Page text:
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Florist: Everything finally coming up roses  

As the COVID-19 pandemic gripped an anxious nation, local florist Jim Whitehead worried that “saying it with flowers” might be subject to its own restrictive mask, silencing and shuttering his Dowdeswell Street floral business.

“When COVID-19 broke out in March last year, I was worried like everyone else, especially with the lockdowns, but I thought everything would be back to normal in about six months – likely September or thereabouts,” said The Nassau Florist owner, Jim Whitehead.

But it wasn’t over and wanting to make sure his staff had money each week, and to protect the bank account to keep them in business, he reduced working hours by 65 percent.

“I had seven staff then and still do. I managed to keep us all going,” said Whitehead. “Henry, the delivery driver, came in every day, and the other six staff members took it in turns to come in three or four days a week. It was better than just closing, which was a possibility because, often, with no sales at all and a supply shortage, it seemed at times, likely. Thankfully, we managed to stay the course, albeit with a bit of private funding.”

This year, Whitehead said there has been a distinct improvement.

He said it was their regulars who kept them afloat and boosted sales since the beginning of this year.

“One of our primary regulars who kept us afloat and who continues to contribute to our success is Sandals Emerald Bay, Exuma. They advertise themselves as providing exotic luxury and consequently need only the very best florals and arrangements. The same applies to the high-end marinas and many super yachts we service year-round. This also goes without saying, of course, for our regulars at Lyford, many of whom who have been my customers for over 20 years.”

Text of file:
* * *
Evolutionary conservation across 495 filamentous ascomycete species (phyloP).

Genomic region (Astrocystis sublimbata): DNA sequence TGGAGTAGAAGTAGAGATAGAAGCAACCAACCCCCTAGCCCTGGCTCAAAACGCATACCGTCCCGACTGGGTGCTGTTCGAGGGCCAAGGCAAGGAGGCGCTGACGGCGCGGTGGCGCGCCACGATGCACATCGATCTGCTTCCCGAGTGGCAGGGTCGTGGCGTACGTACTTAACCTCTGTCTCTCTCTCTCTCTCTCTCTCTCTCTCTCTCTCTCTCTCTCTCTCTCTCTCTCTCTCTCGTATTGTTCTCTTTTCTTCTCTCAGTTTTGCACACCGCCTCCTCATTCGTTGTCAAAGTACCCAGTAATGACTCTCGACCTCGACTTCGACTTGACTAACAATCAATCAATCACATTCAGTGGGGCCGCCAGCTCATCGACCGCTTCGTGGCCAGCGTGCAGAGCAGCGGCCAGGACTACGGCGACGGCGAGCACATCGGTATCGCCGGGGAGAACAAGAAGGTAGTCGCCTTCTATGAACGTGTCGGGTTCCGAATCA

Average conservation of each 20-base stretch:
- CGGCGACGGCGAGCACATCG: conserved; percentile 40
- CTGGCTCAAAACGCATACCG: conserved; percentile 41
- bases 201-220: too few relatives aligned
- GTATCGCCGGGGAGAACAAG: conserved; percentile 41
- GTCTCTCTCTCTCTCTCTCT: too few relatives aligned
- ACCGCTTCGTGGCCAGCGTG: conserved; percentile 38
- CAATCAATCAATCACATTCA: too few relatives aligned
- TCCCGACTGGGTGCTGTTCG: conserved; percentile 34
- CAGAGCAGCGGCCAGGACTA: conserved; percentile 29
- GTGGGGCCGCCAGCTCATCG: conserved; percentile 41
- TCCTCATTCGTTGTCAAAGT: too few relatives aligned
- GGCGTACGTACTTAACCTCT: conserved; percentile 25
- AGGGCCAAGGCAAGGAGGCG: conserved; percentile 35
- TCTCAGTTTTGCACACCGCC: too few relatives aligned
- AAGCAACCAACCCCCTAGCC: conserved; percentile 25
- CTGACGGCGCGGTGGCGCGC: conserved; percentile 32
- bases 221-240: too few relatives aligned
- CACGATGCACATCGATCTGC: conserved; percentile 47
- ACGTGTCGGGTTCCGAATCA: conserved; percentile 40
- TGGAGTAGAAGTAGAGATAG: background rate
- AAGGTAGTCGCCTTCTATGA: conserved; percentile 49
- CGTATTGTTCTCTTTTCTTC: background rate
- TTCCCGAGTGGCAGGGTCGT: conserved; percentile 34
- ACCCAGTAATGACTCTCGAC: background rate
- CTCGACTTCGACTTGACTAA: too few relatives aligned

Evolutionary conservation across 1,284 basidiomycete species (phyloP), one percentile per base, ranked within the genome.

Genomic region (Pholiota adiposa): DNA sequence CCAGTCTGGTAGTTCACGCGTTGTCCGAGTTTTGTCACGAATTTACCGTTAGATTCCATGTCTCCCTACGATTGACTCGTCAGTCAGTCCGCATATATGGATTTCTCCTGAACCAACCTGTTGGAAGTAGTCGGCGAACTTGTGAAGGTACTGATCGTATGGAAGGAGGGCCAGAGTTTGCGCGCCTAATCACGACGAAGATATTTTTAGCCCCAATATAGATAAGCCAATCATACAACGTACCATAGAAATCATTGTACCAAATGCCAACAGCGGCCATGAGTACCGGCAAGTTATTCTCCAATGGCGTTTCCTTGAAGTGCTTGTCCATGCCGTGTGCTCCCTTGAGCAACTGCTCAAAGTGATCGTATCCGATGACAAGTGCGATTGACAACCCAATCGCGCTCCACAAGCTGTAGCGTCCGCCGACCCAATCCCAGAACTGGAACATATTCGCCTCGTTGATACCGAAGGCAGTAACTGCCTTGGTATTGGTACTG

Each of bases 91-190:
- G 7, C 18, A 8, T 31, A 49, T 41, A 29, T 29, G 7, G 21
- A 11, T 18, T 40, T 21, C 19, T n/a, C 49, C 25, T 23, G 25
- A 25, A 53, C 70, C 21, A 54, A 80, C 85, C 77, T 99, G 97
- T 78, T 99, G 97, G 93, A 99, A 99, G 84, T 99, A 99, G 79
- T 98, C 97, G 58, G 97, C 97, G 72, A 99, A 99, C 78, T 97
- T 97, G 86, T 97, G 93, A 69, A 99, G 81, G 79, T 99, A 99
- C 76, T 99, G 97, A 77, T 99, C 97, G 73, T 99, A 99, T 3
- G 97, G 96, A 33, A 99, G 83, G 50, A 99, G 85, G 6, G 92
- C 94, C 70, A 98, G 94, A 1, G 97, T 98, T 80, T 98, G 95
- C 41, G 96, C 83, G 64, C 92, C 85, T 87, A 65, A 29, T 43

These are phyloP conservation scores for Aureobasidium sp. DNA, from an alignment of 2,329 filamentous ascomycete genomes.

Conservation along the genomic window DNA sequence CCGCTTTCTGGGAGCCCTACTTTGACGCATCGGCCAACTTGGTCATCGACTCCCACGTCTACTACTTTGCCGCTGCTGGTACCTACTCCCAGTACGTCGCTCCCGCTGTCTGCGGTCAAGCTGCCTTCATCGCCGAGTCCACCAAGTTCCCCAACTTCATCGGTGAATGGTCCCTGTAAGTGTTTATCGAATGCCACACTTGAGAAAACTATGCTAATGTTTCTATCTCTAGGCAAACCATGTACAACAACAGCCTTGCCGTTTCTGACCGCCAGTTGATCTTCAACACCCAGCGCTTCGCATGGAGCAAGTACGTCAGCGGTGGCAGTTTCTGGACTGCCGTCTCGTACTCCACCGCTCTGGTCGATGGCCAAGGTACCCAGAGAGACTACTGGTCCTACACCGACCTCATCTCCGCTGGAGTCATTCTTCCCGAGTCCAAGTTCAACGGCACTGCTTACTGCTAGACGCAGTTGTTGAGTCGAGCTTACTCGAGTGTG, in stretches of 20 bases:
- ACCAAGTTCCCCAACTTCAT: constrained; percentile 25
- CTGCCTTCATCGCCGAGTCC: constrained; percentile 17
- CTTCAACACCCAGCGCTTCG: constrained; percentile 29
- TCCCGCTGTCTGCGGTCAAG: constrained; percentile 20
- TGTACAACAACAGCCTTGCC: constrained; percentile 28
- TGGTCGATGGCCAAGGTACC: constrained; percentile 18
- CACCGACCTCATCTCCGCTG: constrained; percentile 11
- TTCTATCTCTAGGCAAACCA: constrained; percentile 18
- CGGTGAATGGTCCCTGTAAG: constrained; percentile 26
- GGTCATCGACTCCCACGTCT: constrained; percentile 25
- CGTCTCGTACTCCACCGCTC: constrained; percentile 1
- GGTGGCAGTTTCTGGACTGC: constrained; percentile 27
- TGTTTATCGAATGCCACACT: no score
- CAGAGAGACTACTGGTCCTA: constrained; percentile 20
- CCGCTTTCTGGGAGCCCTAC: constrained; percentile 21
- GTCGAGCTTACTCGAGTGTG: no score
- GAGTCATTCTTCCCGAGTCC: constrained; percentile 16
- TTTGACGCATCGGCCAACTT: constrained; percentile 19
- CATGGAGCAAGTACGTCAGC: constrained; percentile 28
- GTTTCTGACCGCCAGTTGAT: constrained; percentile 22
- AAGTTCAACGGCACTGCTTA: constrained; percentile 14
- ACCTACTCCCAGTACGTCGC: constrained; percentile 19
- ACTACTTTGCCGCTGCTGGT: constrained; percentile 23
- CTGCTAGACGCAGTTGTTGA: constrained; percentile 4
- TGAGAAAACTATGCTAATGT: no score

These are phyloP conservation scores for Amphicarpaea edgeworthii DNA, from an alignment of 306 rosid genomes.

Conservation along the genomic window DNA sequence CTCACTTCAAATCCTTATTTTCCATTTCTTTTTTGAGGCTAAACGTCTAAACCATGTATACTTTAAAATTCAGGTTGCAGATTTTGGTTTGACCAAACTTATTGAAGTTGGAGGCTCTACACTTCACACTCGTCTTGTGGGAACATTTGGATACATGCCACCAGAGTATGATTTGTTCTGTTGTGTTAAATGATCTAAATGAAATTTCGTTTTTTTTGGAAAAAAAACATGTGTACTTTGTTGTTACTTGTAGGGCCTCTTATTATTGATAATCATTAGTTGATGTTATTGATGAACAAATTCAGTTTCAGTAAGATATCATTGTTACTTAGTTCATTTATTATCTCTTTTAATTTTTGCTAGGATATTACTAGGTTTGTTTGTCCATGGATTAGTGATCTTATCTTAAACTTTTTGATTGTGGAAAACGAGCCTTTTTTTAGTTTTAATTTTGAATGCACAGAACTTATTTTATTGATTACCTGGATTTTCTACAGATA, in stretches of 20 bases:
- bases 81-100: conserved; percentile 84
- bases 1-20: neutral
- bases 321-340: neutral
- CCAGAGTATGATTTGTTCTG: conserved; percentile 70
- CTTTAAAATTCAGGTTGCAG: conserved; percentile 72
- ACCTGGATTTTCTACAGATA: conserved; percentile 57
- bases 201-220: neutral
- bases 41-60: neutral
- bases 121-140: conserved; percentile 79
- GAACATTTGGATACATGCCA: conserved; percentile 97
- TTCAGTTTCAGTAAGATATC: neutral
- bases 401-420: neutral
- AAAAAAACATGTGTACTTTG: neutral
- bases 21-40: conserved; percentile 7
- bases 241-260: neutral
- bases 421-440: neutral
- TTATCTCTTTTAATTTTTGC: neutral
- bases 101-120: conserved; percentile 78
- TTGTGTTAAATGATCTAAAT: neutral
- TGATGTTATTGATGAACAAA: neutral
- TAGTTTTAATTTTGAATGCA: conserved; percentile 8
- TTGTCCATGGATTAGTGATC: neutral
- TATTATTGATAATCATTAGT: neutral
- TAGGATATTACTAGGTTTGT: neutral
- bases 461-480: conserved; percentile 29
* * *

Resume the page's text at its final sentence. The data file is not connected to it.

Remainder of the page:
The Nassau Florist is in its 70th year. It was established in 1951 as “The House of Flowers” by Stella Amoury. Whitehead has been the owner for more than two-and-a-half decades.

Whitehead said that it’s in trying times that a business’s brand and operational reputation are tested.

“I’ve been here for 26 years, so people know me, trust me, and know my work is always appropriate for the occasion. I’ve established customer loyalty and a noteworthy, enduring brand with a reputation for beauty and excellence in all matters floral. We have fresh flowers and décor trees and plants.”

Whitehead said that as much as they appreciate their blue-chip clients, the personalized service and interaction they have with their Bahamian clientele is always heartwarming and rewarding.

“We have a good local Bahamian following; Bahamians love flowers and love gifting them. And what is nice is that they come into the shop, and we enjoy the interaction. They take pleasure in selecting the flowers they want to give to a loved one and will often stay and watch us make up baskets or bouquets. It’s nice for us; it’s satisfying.”

Bahamian weddings, too, always a cause for excitement and a flurry of activity are plentiful although somewhat reduced currently to the newly favored micro wedding to fit the pandemic safety protocols.

Whitehead said he is very grateful he is still open for business and hopes things will steadily pick up to his pre-pandemic business level.

“Honestly, at times, it was scary, I wasn’t sure I’d be able to keep all my staff, but we made it. So far so good. I’m feeling very optimistic for the future and looking forward to building our sales to a pre-pandemic profitable level.

Jim Whitehead is a member of the Bahamas Bridal Association and works with professional and community associations and the Ministry of Tourism.

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